Babes in Scandal-land

Terrorist Plot Foiled! European Economy Collapsing! Environmental Disaster Raging! Even in ordinary times, headlines like these  struggle to hold the notoriously fickle attention of the American people-—but they don’t stand a chance against reports that a rabidly anti-gay, self-righteous Christian crusader spent a 10-day European vacation with a paid companion he found on

Sex-scandal coverage these days follows a predictable arc: First comes a tsunami of juicy “this just in” reports, shunting coverage of everything else to the margins. Once every last drop of scandal trivia has been lapped up, a period of remorse sets in as we wrestle with the nagging feeling that the scandal has sullied not only the individuals at its center but the rest of us who eagerly watched it unfold. The mainstream media scrambles to justify its frenzied descent into the scandal underworld by self-importantly posing Big Questions, like Has America lost its moral center? Is marriage under siege? Whatever happened to family values? How can we protect our girls from falling into a life of sexual bondage?

Remember Ashley Alexandra Dupre, the woman Eliot Spitzer retained from a high-class escort service for sexual trysts in a Washington hotel room? A few days after the story broke, New York Times columnist Nicholas Kristof published an op-ed entitled “The Pimps’ Slaves,” in which he concluded:

…whatever one thinks of legalizing prostitution, let’s face reality: The big problem out there is the teenage girls who are battered by their pimps, who will have to meet their quotas tonight and every night, who are locked in car trunks or in basements, who have guns shoved in their mouths if they hint of quitting. If the Spitzer affair causes us to lose sight of that, then the biggest loser will be those innumerable girls, far more typical than “Kristen,” for whom selling sex isn’t a choice but a nightmare.

Where is Kristof now, I wonder, following revelations that anti-gay leader George Rekers’ consort was not one of “those innumerable girls,” but rather, a rented boy? It’s not that I think the boy in question, Jo-Vanni Roman, a.k.a. Lucien/Geo, needs Kristof—or anyone else—to save him. (Rekers already tried that, and we know how that went.) What I am concerned about is a sexist double standard which regards female sex workers by definition as vulnerable victims in need of rescue, while male sex workers are simply guys who have sex for money.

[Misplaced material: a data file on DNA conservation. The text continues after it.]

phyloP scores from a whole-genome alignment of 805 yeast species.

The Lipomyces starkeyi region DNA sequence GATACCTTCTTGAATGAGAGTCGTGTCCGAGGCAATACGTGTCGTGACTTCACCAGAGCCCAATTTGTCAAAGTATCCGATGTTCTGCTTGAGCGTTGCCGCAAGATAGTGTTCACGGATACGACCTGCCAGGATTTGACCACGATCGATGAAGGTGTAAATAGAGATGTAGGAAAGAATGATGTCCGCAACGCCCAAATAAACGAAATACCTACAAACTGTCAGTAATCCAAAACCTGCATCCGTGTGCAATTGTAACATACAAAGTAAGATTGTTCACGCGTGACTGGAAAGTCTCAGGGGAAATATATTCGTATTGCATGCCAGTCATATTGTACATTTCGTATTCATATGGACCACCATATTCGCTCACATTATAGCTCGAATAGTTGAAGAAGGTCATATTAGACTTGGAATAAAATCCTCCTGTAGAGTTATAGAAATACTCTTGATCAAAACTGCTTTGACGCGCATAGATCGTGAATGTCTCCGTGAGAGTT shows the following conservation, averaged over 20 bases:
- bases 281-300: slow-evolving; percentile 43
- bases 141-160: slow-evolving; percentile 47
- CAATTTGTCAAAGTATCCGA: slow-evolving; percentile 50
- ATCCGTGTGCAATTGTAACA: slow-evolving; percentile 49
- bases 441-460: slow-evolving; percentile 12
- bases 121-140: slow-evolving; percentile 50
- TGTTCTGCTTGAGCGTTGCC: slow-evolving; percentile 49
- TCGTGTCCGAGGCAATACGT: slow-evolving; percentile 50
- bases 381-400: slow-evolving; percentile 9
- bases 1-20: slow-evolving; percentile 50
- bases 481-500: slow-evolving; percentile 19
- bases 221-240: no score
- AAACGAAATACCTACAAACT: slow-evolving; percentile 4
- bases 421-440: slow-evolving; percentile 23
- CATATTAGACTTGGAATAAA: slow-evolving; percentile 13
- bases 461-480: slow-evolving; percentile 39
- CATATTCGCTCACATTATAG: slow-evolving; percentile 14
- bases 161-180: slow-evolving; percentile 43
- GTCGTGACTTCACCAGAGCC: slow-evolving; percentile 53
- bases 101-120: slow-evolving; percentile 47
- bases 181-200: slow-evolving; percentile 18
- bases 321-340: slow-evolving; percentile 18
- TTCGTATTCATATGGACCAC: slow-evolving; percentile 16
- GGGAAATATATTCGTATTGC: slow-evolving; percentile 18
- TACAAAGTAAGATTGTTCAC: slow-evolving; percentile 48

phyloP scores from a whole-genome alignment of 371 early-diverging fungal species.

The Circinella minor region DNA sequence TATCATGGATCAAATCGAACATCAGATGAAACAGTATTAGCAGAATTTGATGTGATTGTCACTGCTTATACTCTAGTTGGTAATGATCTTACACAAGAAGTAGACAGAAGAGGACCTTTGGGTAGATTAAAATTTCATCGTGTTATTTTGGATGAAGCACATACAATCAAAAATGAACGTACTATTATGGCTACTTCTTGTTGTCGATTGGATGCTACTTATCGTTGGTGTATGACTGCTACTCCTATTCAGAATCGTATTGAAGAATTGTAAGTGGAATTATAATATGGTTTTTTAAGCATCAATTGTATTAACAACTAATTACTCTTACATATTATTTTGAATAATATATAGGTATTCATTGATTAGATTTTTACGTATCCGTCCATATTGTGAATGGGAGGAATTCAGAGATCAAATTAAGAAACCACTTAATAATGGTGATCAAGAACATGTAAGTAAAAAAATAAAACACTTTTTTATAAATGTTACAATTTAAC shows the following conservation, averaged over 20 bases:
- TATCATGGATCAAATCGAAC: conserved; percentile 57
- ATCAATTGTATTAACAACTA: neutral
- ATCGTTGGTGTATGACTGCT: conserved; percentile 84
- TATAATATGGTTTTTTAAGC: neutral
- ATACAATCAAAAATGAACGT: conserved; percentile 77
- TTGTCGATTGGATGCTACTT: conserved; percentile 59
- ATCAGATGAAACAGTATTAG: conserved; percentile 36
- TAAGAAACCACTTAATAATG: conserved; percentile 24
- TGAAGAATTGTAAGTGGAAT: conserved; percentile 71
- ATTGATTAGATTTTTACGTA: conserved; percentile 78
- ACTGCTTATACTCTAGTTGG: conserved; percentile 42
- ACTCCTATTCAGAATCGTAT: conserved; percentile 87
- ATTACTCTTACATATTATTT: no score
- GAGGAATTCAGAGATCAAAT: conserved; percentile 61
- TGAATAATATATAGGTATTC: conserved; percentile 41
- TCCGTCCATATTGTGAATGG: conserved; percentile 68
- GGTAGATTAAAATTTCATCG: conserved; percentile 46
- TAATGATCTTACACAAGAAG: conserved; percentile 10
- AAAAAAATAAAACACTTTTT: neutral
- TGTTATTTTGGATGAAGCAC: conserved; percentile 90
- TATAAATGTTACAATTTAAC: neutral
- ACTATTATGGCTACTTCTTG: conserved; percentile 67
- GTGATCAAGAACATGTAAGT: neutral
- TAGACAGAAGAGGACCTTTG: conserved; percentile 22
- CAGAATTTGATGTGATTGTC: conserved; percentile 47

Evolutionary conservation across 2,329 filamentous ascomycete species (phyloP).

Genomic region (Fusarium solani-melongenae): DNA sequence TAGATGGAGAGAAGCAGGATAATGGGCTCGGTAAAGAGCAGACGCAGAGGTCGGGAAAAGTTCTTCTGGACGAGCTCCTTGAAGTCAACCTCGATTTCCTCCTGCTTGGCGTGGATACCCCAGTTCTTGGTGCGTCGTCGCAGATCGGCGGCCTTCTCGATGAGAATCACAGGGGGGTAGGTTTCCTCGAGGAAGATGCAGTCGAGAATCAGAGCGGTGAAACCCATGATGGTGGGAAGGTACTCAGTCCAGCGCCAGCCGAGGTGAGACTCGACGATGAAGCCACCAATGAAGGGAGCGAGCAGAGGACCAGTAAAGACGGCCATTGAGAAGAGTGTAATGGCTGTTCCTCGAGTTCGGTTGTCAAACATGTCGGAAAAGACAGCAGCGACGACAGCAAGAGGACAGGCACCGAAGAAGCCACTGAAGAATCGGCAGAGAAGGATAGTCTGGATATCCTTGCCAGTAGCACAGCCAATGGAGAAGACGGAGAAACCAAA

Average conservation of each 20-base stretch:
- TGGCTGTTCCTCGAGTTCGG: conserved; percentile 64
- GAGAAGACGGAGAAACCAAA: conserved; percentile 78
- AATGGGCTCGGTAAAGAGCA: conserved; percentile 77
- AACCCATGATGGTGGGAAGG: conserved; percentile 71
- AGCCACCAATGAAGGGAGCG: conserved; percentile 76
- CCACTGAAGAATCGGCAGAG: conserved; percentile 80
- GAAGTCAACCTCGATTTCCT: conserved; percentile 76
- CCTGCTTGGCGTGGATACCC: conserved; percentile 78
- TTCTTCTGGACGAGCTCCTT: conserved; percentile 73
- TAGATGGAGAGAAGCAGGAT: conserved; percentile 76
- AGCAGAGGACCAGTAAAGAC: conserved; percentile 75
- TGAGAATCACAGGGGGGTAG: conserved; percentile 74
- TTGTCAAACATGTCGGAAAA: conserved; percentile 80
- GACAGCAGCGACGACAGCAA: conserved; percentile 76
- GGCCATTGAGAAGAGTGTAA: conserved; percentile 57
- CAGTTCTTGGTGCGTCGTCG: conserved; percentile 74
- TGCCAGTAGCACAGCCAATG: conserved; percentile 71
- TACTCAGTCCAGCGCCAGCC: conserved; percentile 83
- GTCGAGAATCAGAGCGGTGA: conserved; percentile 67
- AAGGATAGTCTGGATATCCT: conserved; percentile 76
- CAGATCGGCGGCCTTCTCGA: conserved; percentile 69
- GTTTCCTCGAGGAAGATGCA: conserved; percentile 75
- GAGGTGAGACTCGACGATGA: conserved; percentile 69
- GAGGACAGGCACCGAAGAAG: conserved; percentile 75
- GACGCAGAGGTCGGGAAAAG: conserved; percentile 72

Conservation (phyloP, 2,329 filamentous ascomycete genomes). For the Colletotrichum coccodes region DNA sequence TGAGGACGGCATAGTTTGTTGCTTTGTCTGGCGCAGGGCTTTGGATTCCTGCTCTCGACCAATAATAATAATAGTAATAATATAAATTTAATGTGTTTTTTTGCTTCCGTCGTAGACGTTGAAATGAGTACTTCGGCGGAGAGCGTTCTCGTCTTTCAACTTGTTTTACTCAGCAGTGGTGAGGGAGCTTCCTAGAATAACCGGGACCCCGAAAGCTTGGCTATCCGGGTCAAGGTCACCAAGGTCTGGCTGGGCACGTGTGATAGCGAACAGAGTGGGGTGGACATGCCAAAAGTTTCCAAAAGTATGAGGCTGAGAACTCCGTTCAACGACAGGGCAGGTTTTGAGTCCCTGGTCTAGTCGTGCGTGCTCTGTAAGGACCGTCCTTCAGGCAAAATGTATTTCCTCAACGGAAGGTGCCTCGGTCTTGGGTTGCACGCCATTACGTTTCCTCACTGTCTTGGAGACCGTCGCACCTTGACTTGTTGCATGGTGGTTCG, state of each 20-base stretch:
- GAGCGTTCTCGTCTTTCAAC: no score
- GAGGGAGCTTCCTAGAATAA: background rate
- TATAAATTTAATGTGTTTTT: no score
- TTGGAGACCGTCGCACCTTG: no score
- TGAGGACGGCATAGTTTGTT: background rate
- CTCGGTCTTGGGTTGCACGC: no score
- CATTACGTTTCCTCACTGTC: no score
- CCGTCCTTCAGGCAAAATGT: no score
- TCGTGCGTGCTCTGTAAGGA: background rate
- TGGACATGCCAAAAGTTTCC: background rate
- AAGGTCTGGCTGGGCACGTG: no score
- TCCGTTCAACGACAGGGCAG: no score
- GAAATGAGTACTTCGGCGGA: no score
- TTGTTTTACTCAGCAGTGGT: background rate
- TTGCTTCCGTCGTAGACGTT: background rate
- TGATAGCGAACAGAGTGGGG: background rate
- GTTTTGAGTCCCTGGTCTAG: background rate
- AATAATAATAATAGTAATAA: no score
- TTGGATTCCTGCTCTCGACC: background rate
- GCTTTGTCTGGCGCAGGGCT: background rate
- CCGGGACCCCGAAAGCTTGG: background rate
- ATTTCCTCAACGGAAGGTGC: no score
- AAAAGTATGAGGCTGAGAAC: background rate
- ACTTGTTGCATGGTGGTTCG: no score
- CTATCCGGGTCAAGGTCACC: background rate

The case of Jo-Vanni presents a particularly striking instance of this double standard, especially when compared with the way the media treated Dupre.  Where are the lurid details explaining how this sweet young boy was waylaid into a life of sexual exploitation? Where is the hand-wringing over the conscription of another promising young man into a life of prostitution? And where is the outrage that Jo-Vanni is a mere lad of  20—not even old enough to drink alcohol legally in this country (though he is allowed to drive, vote, enlist in the military and, of course, administer nude massages.) When Bill Clinton was caught having an affair with Monica Lewinsky, many Americans couldn’t seem to believe a woman in her 20s was old enough to make sexually autonomous decisions. Even amidst reports of thong-flashing, Lewinsky was described as a “young intern,” star-struck by the sexual mystique of a powerful older man. But when young Jo-Vanni agrees to sexually service George Rekers for a laughably meager $75 a day (plus expenses), we are spared the patronizing speculation that the lad might have been taken advantage of. (Memo to Jo-Vanni: It’s time to up those rates, my friend—a Nintendo Gameboy shouldn’t cost more than a day with an actual Gameboy.)